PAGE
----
January 23,2009 Kathryn lives with muscular dystrophy and has become a counselor to help others deal with personal limits
Paul Apelgren wanted to make a film about his Aunt Carmen and Uncle Steve. Carmen wanted the film to be called Soul Mates. Steve wanted the film to be called Gimp Love. The film shows they’re not your normal relatives, they’re outspoken, genuine, and hilarious. They also face tremendous hurdles on a daily basis. The simplest of tasks are extremely difficult. Carmen has Retinitis Pigmentosa. She is ninety-five percent blind and what little sight she has left is going fast. Steve has Muscular Dystrophy. Two years ago he could still sit up; now he can barely wind his watch. His illness is terminal. Carmen says, “Hopefully people won’t feel sorry for us and all that crap because it’s so annoying.” They see their life as a movie, a love story. Carmen and Steve met in a disabled acting class after a run of failed marriages and relationships. The film is an intimate look at the power of love and how it sustains two people who by all measures seem like they cannot make it. As the story progresses it becomes clear that things are “not all peaches and roses.” Especially when the biggest obstacle is the floor. Tensions run high. Carmen is the [...] continue the story
ACADEMY AWARD WINNER! According to Mark O’Brien, “The two mythologies about disabled people break down to one: we can’t do anything, or two: we can do everything. But the truth is, we’re just human.” O’Brien was a frequently published journalist and poet, and a contributor to National Public Radio. He contracted polio in childhood and, due to post-polio syndrome, spent much of his life in an iron lung. Yet for more than forty years, he fought against illness, bureaucracy and society’s conflicting perceptions of disability for his right to lead an independent life.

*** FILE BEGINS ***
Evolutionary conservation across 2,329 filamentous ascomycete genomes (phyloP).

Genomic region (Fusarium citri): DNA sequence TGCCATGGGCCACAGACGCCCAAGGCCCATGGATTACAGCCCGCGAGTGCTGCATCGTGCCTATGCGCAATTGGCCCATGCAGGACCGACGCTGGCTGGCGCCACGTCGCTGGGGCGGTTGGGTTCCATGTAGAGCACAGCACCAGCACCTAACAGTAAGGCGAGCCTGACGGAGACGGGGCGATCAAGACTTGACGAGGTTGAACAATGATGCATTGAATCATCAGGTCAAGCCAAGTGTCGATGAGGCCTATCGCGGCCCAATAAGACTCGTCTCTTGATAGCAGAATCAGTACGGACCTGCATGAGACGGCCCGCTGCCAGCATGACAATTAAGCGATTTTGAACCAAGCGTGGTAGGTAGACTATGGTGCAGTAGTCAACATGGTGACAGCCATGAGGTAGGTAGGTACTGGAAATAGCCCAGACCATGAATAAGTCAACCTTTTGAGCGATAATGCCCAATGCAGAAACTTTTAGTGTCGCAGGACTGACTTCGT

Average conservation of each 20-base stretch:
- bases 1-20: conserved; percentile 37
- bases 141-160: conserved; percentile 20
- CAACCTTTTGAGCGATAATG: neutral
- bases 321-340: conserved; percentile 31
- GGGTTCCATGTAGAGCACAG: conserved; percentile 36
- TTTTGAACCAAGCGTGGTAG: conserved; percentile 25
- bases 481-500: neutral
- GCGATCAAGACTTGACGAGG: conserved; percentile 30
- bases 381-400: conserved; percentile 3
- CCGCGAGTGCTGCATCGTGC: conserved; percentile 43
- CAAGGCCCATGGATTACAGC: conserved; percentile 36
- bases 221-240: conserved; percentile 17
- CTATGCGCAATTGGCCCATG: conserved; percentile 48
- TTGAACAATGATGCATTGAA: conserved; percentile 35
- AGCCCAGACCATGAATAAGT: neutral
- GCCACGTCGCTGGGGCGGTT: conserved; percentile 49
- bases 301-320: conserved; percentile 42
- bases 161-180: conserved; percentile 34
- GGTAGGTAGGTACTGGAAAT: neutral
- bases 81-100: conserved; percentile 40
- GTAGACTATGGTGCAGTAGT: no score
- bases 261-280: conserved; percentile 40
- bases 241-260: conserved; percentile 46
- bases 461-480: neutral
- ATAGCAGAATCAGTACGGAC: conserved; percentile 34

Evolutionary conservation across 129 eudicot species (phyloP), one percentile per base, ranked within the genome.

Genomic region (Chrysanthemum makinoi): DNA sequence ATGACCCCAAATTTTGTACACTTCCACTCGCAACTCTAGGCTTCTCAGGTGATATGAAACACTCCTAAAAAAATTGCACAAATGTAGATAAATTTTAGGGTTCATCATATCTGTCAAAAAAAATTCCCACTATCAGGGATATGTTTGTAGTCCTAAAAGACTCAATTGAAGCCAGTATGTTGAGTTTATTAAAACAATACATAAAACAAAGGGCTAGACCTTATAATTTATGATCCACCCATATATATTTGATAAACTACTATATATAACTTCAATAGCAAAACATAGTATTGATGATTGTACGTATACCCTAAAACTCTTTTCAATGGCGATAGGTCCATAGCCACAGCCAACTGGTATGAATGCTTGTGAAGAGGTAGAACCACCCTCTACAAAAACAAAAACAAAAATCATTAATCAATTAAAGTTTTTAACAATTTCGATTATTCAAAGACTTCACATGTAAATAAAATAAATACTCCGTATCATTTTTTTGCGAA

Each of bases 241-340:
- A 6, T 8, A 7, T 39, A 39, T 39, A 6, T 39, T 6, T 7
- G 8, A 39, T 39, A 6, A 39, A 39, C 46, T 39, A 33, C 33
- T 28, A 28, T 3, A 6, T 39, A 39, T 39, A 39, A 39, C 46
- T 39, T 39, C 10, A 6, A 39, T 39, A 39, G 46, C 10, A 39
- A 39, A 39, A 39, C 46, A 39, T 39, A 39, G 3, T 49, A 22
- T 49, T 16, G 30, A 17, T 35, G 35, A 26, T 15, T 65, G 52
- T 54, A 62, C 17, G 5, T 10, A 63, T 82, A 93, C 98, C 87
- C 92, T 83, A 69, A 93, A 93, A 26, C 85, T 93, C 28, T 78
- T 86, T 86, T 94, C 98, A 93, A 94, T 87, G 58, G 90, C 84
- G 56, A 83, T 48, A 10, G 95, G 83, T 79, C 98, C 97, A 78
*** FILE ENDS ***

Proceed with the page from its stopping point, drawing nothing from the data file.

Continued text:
Breathing Lessons breaks down barriers to understanding by presenting an honest and intimate portrait of a complex, intelligent, beautiful and interesting person, who happens to be disabled. Incorporating the vivid imagery of O’Brien’s poetry, and his candid, wry and often profound reflections on work, sex, death and God, this provocative film asks: what makes a life worth living?
October is National Disability Employment Awareness Month (NDEAM). Therefore, it seemed like a good time to tell parts of my story relating to being “disabled” with chronic invisible illnesses as a young adult in the workforce. A lot of the patients I hear from faced the challenges of developing these illnesses in their 40’s (give or take) and having to leave the workforce; there is much for me to learn from their experiences, but I need to apply it in a different way as I entered and try to make my place in the workforce. At 45, it’s hard enough to give up your job – at 15 (age at diagnosis) it’s really not an option. Hopefully what these patients went through can help me in this challenge.
In my last post, “Once Upon a Time: A Tale of Disclosure”, I discussed my decision to disclose my illnesses to my firm before I was hired full-time. Now, I’d like to share how I approached my first few months (which included my first Busy Season) and when I realized I needed an accommodation. To be clear, I’m not suggesting all other chronic patients follow in my [...] continue the story